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Sometimes ya just gotta walk away

Discussion in 'Luthier's Corner' started by Scoops, Feb 15, 2014.

  1. Scoops

    Scoops Vagabond at large Supporting Member

    Joined:
    Oct 22, 2013
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    Greetings,

    I've been working on finishing a headless fretless Beatle bass build.

    I've had more problem with this build than I have with all my previous builds combined.

    My problems started when I cut the body out, and the figures in the wood the seller said were "Bird-eyes" were actually knots. One big one can be seen in this pick along the side towards the bottom. There were actually a number of knots that turned real nasty when I reduced the overall thickness. I sucked it up and moved on.
    [​IMG]

    (This is me effing up bad) While I was shaping the neck, I had a pencil mark indicating where the heal starts. Unfortunately, I had 2 pencil marks on the board. I went to the the wrong one, and cut the heal too short. So to make up, I cut the back of the body and rounded it of. It turned out GodAwfulUgly
    [​IMG]

    I then thought, I have all the parts, The wood is very expensive. I'll just follow thru and finish it. So last weekend I put the final coats of wax on. I put the body on the edge of my workbench, as I always did. But the coefficient of friction was alot less, and the accidental gentle nudge I gave it made it slide off the table and onto the floor. The top had to be resurfaced, and a big dent was put into one of the wings. The pic is after the repair.
    [​IMG]

    So I once again sucked it up and made the repairs. Got it looking good again.
    [​IMG]
    [​IMG]

    But as I went to work on it today to put the final coats of wax down, I noticed that the grain started to crack.
    [​IMG].

    Ya know, sometimes the bastard wins, and ya just gotta walk away
  2. squirefan

    squirefan

    Joined:
    Nov 22, 2009
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    Looks like it was going to be a beauty! My condolences!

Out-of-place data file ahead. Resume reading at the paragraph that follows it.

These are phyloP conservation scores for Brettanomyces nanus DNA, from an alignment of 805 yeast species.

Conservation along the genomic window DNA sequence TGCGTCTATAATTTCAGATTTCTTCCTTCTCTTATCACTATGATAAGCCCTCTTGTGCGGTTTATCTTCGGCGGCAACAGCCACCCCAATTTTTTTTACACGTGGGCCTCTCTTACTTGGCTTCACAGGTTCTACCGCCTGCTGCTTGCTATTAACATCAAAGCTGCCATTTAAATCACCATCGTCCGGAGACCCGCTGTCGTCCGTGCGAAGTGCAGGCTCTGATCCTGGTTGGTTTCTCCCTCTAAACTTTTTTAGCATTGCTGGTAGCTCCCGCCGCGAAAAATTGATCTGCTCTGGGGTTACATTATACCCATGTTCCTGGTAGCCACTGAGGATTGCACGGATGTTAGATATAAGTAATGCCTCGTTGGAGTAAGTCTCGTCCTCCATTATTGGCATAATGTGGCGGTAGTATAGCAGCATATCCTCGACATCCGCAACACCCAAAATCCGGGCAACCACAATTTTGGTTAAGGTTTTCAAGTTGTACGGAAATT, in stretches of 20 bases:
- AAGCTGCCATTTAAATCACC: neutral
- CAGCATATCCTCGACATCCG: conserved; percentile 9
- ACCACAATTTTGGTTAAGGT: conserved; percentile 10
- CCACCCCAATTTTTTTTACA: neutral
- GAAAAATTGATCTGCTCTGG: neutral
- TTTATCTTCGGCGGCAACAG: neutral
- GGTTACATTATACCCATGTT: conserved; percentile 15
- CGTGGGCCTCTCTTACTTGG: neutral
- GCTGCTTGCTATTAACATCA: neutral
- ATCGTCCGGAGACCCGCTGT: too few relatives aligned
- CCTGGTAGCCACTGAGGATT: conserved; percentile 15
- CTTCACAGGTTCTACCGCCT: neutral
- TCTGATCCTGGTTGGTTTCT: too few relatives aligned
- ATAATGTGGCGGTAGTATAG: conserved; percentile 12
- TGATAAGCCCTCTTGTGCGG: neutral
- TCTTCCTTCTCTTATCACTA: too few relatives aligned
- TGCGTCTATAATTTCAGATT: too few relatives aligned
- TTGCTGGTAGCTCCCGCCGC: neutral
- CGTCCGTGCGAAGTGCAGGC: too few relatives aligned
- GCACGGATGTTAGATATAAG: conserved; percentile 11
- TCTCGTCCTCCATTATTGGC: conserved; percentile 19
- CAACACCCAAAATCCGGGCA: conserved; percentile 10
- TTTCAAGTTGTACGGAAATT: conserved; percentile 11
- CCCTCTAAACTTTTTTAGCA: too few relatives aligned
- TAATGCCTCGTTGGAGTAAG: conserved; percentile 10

I actually think your repair on the neck pocket looks kind of cool.

    Also, as I was reading through, I was thinking Steinberger-ize it, but that split is just in the wrong place.
  3. tjclem

    tjclem

    Joined:
    Jun 6, 2004
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    Disclosures:
    Owner and builder Clementbass
    Damn man that sucks. I can't tell you how much pretty stuff I have thrown on the burn pile. :mad: :spit:
  4. ddtkills

    ddtkills

    Joined:
    Mar 7, 2009
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    this is such a shame. that is one beautiful piece of wood.
    I would save it and use the wood for knobs, pickup covers, or electronic cavity covers.
  5. Bullitt5135

    Bullitt5135 Supporting Member

    Joined:
    Nov 16, 2010
    Likes Received:
    1
    Good bass for metal. Throw a neck and a low-B string on it, then smash it at the end of your next gig.

    Scratch that... good bass for PUNK.
  6. Beej

    Beej

    Joined:
    Feb 10, 2007
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    That's not a deal-breaking split from my perspective - it's not going to cleave the body in two. I'd personally work on hiding that crack in the finish and just wrapping it up and rocking it. You may find that 20 years down the road, its nothing worse for wear. Its begging to be finished after all the blood, sweat and tears... :)
  7. Scoops

    Scoops Vagabond at large Supporting Member

    Joined:
    Oct 22, 2013
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    Yeah, more tears than blood and sweat. Between the neck and the body, I got about 50 hours into it.

    Your view on the crack is somewhat correct. Yes I can put this together, and functionally it will work. The crack does not go into the center of the guitar, so yes the connection between the bridge, body, and neck are still sound.

    I'll have to be very careful because the crack is the lower portion where the controls are. The output jack was going to go about an inch down from the crack. If I don't re-enforce it somehow, I could see this section getting yanked off if someone were stepping on my cord as I was walking away. Yes, this is remote

    My post last nite was really more out of frustration, than actually giving up. I really didn't want to invest more engineering into this.

    I'll probably just put an L bracket in the inside of the control cavity, and call it a day.

    OK, so I'll probably assemble this soon, but it won't be the beauty I had hoped for.

    Thanks for your support.

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